10. @eriochrome I 100% agree with you and its probably how both you and I would do it. I'd also have given consumers far more time than two weeks to save up for it. However There is no doubt in my mind that there are more than enough nagging kids and GW diehards for this to sell out in double quick time.

  11. But those nagging kids and GW die hards would just spend that 115 dollars on something else for their armies. Sure maybe they would have only spent 50 dollars this month so you might get some extra money. I think since these products are so focused on the existing customer base, that it makes it very clear that GW has no idea on how to stop their slowly sliding sales. Even if they sell all 30K copies through their retail stores (to avoid the wholesale discount) they supposedly printed that as pure bonus sales, the extra revenue will not get them back up to the 2010 sales levels from the 2011 levels.

  12. Man I loved man o war , not sure which was better , that or Gothic , I have a big Gothic fleet , I even *gasp* painted it .

    I would love to break out the manowar at some point soon, the dark elf fixation has stayed with me to this day .... thogh I prefer the S&M soul vampres in space variety.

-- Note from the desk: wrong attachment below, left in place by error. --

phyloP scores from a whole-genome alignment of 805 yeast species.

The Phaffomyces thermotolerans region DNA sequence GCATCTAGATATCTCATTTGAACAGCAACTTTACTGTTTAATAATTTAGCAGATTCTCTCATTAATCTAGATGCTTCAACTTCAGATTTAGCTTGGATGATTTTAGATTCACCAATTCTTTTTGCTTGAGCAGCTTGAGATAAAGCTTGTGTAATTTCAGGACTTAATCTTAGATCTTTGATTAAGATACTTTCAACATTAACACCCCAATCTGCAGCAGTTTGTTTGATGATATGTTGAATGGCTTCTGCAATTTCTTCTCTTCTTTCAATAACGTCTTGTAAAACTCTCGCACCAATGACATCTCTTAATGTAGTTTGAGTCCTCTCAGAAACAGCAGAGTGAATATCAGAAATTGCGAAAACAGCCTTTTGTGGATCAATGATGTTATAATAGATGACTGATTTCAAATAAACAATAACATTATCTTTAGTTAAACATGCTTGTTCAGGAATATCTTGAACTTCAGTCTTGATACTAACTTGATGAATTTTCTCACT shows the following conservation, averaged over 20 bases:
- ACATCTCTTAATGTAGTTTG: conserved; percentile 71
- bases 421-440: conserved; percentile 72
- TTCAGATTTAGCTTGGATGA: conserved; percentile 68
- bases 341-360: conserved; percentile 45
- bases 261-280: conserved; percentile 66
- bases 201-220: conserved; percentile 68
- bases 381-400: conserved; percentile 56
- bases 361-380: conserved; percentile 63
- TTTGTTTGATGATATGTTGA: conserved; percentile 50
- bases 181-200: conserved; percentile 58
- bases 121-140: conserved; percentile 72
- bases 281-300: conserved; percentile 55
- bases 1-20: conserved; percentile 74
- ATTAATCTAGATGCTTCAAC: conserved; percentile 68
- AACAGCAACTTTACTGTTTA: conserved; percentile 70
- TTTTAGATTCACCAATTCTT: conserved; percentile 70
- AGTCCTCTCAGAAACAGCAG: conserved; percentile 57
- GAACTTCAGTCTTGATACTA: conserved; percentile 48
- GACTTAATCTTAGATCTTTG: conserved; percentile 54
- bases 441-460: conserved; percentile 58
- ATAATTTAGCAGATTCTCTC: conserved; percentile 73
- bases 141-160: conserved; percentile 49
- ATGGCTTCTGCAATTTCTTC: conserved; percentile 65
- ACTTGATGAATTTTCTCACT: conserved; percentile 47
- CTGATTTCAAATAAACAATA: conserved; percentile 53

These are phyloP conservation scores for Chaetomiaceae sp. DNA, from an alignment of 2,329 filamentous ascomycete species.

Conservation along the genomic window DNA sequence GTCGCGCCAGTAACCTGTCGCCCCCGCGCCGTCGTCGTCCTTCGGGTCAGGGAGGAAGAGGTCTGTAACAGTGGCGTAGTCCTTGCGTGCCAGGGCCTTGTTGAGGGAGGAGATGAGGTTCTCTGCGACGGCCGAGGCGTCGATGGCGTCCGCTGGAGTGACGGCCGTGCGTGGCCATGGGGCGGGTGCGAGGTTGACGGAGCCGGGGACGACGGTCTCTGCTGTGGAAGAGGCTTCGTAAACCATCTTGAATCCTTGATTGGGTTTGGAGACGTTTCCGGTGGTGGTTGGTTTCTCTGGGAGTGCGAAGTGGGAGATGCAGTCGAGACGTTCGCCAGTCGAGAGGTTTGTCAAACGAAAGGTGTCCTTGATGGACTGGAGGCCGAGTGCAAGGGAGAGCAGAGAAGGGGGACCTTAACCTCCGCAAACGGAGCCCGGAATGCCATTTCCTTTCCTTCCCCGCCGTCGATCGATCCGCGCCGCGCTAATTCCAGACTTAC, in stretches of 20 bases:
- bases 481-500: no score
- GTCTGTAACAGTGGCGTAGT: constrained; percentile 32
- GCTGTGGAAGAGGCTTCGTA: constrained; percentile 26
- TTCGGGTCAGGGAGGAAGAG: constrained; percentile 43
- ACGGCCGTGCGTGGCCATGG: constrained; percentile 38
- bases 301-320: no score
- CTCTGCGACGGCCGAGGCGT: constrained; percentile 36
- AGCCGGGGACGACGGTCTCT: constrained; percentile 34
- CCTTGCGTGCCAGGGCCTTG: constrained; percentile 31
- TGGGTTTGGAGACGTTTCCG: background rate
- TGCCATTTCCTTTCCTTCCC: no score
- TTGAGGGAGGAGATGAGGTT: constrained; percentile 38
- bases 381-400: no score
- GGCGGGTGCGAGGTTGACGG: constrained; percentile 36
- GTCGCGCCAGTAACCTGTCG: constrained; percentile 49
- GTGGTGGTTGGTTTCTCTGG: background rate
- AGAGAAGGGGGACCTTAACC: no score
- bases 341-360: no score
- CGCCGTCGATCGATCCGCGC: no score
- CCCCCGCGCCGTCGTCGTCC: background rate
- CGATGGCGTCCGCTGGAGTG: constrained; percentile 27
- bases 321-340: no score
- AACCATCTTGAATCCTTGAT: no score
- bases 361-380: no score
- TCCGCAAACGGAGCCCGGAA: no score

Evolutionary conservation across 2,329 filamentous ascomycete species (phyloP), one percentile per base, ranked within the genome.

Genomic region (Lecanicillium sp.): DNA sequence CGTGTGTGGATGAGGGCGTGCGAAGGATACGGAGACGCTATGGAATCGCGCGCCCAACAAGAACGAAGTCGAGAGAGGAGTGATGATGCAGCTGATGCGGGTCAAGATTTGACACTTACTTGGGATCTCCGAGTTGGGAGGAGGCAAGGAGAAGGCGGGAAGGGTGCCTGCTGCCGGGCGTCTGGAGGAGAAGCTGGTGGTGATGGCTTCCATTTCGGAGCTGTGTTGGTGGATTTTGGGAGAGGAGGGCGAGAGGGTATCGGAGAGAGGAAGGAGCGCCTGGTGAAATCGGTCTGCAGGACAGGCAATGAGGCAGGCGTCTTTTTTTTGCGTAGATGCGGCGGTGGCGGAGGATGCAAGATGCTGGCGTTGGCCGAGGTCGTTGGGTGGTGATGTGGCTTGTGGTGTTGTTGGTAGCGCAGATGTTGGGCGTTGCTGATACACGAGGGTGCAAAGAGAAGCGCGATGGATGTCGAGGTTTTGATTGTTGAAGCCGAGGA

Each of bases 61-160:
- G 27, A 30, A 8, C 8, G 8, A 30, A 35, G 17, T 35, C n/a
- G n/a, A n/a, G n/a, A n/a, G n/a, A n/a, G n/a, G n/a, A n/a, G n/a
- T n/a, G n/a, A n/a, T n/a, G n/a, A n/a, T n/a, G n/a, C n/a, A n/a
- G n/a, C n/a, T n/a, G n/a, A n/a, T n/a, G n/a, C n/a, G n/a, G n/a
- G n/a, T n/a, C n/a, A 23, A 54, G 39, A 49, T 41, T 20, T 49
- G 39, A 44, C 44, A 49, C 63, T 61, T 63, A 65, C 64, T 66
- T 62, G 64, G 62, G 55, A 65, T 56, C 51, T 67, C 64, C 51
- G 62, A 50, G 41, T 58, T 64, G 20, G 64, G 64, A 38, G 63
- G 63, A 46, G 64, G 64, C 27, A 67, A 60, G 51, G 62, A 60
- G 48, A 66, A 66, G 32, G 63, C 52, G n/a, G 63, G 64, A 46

Curious, what do people rekkon GW's best game was ? I realise tahts a personal taste and highly subjective, just curious as to what peopel come back with.

  13. @eriochrome, don't kid yourself, I've seen first hand in the stores what a nagging kid can do to parents £20 because £50. When little Johnny says 'but its limited, I'll miss out! Do you want me to miss out?' 6 parents out of 10 will fold and get their kids both, all GW really need is 3 parents out of 10 to fold with their limited runs.

    @Sorrowshard GW's best game? I don't think there can be such a thing. If you're asking which games still stack up to this day then Blood Bowl, SPace Hulk and Warhammer Quest must rank quite highly. I loved Man-o-War but boy did it have its faults. Necromunda has a HUGE following to this day and I have to admit I have a soft spot for it myself but reading the rules the other day I realised just how creaky and clunky it is by today's standards. I never really got into Mordheim myself, which is a shame because I always thought the rules were exceptional. I've never been 100% happy with any 40k ruleset... but for me the game that I've had the most enjoyment out of over the years would have to be WFB.

  14. No love for gothic ? Modheim if I'm being honest was probably the best game, honestly much better than Necro, Necro sadly can't hold a candle to Infinity.

    Given the popularity of 40k and the amount of money it brings in GW should have worked much harder, to have such a flawed flagship system is damning .... Dont take me as a hater , its playable but it should be the sci-fi game to end all sci fi games.

    The disparity between codex's is one thing that bugs me (long convo there) but as an example, casting my eye over infinity, there are at least three factions I like the look of, now with gw if I was on the fence this way I'd go with the 'best' rules... With Infinity there is no real way to determine that, maybe one will suit my playstyle better ? As the costs are reasonable due to a sane model count Ill prob try all three, look GW Corvus Belli has essentially sold me three times as much stuff simply by having a solid core system with glorious balance accross the factions ?